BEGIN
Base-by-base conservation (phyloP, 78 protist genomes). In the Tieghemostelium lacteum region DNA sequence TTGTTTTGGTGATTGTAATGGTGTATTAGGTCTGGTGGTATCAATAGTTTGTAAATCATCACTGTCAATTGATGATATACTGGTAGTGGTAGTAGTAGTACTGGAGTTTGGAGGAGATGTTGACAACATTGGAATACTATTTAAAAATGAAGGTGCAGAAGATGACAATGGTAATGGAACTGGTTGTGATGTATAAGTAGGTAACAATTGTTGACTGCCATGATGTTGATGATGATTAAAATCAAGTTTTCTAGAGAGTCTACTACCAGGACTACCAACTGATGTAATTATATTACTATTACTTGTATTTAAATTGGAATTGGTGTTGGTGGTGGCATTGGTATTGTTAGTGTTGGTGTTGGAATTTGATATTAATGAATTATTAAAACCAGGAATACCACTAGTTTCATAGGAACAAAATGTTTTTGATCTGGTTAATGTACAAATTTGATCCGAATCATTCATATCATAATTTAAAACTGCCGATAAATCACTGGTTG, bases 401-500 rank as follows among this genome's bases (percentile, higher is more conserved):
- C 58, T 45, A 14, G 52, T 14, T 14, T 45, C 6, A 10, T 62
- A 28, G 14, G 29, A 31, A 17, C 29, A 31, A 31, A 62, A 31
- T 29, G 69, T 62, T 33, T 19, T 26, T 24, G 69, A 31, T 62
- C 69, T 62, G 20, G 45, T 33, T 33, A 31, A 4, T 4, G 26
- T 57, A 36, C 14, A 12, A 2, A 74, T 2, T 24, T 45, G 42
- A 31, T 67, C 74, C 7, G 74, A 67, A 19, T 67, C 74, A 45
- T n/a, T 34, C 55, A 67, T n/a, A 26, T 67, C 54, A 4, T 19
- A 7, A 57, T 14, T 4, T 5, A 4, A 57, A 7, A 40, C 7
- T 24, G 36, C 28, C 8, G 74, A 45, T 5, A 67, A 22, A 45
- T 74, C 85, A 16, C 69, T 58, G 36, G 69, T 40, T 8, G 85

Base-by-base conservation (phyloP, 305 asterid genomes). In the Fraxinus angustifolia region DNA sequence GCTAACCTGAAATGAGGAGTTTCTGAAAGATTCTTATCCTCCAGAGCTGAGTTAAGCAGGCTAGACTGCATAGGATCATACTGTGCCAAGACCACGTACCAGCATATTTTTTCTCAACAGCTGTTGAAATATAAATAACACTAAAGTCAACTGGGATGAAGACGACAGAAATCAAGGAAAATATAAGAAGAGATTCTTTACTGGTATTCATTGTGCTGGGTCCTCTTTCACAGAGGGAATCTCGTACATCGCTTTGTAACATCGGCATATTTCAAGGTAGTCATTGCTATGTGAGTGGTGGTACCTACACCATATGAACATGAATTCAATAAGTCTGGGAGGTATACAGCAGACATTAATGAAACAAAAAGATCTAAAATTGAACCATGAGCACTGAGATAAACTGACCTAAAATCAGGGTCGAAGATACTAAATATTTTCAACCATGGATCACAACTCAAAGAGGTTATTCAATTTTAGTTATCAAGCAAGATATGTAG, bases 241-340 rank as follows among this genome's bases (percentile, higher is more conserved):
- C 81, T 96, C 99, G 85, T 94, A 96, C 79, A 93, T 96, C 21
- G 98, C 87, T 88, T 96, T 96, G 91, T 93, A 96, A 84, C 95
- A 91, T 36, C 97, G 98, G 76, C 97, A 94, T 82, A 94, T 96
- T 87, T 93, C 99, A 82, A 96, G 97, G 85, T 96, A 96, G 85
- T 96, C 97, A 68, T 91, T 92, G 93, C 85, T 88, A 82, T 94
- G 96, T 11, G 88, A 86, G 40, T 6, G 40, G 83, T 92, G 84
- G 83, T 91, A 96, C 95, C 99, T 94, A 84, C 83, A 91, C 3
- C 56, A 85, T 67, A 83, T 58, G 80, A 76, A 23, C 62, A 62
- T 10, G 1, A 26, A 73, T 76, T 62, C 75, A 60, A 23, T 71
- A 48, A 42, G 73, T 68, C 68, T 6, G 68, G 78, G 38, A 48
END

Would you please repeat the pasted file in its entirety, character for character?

Base-by-base conservation (phyloP, 78 protist genomes). In the Tieghemostelium lacteum region DNA sequence TTGTTTTGGTGATTGTAATGGTGTATTAGGTCTGGTGGTATCAATAGTTTGTAAATCATCACTGTCAATTGATGATATACTGGTAGTGGTAGTAGTAGTACTGGAGTTTGGAGGAGATGTTGACAACATTGGAATACTATTTAAAAATGAAGGTGCAGAAGATGACAATGGTAATGGAACTGGTTGTGATGTATAAGTAGGTAACAATTGTTGACTGCCATGATGTTGATGATGATTAAAATCAAGTTTTCTAGAGAGTCTACTACCAGGACTACCAACTGATGTAATTATATTACTATTACTTGTATTTAAATTGGAATTGGTGTTGGTGGTGGCATTGGTATTGTTAGTGTTGGTGTTGGAATTTGATATTAATGAATTATTAAAACCAGGAATACCACTAGTTTCATAGGAACAAAATGTTTTTGATCTGGTTAATGTACAAATTTGATCCGAATCATTCATATCATAATTTAAAACTGCCGATAAATCACTGGTTG, bases 401-500 rank as follows among this genome's bases (percentile, higher is more conserved):
- C 58, T 45, A 14, G 52, T 14, T 14, T 45, C 6, A 10, T 62
- A 28, G 14, G 29, A 31, A 17, C 29, A 31, A 31, A 62, A 31
- T 29, G 69, T 62, T 33, T 19, T 26, T 24, G 69, A 31, T 62
- C 69, T 62, G 20, G 45, T 33, T 33, A 31, A 4, T 4, G 26
- T 57, A 36, C 14, A 12, A 2, A 74, T 2, T 24, T 45, G 42
- A 31, T 67, C 74, C 7, G 74, A 67, A 19, T 67, C 74, A 45
- T n/a, T 34, C 55, A 67, T n/a, A 26, T 67, C 54, A 4, T 19
- A 7, A 57, T 14, T 4, T 5, A 4, A 57, A 7, A 40, C 7
- T 24, G 36, C 28, C 8, G 74, A 45, T 5, A 67, A 22, A 45
- T 74, C 85, A 16, C 69, T 58, G 36, G 69, T 40, T 8, G 85

Base-by-base conservation (phyloP, 305 asterid genomes). In the Fraxinus angustifolia region DNA sequence GCTAACCTGAAATGAGGAGTTTCTGAAAGATTCTTATCCTCCAGAGCTGAGTTAAGCAGGCTAGACTGCATAGGATCATACTGTGCCAAGACCACGTACCAGCATATTTTTTCTCAACAGCTGTTGAAATATAAATAACACTAAAGTCAACTGGGATGAAGACGACAGAAATCAAGGAAAATATAAGAAGAGATTCTTTACTGGTATTCATTGTGCTGGGTCCTCTTTCACAGAGGGAATCTCGTACATCGCTTTGTAACATCGGCATATTTCAAGGTAGTCATTGCTATGTGAGTGGTGGTACCTACACCATATGAACATGAATTCAATAAGTCTGGGAGGTATACAGCAGACATTAATGAAACAAAAAGATCTAAAATTGAACCATGAGCACTGAGATAAACTGACCTAAAATCAGGGTCGAAGATACTAAATATTTTCAACCATGGATCACAACTCAAAGAGGTTATTCAATTTTAGTTATCAAGCAAGATATGTAG, bases 241-340 rank as follows among this genome's bases (percentile, higher is more conserved):
- C 81, T 96, C 99, G 85, T 94, A 96, C 79, A 93, T 96, C 21
- G 98, C 87, T 88, T 96, T 96, G 91, T 93, A 96, A 84, C 95
- A 91, T 36, C 97, G 98, G 76, C 97, A 94, T 82, A 94, T 96
- T 87, T 93, C 99, A 82, A 96, G 97, G 85, T 96, A 96, G 85
- T 96, C 97, A 68, T 91, T 92, G 93, C 85, T 88, A 82, T 94
- G 96, T 11, G 88, A 86, G 40, T 6, G 40, G 83, T 92, G 84
- G 83, T 91, A 96, C 95, C 99, T 94, A 84, C 83, A 91, C 3
- C 56, A 85, T 67, A 83, T 58, G 80, A 76, A 23, C 62, A 62
- T 10, G 1, A 26, A 73, T 76, T 62, C 75, A 60, A 23, T 71
- A 48, A 42, G 73, T 68, C 68, T 6, G 68, G 78, G 38, A 48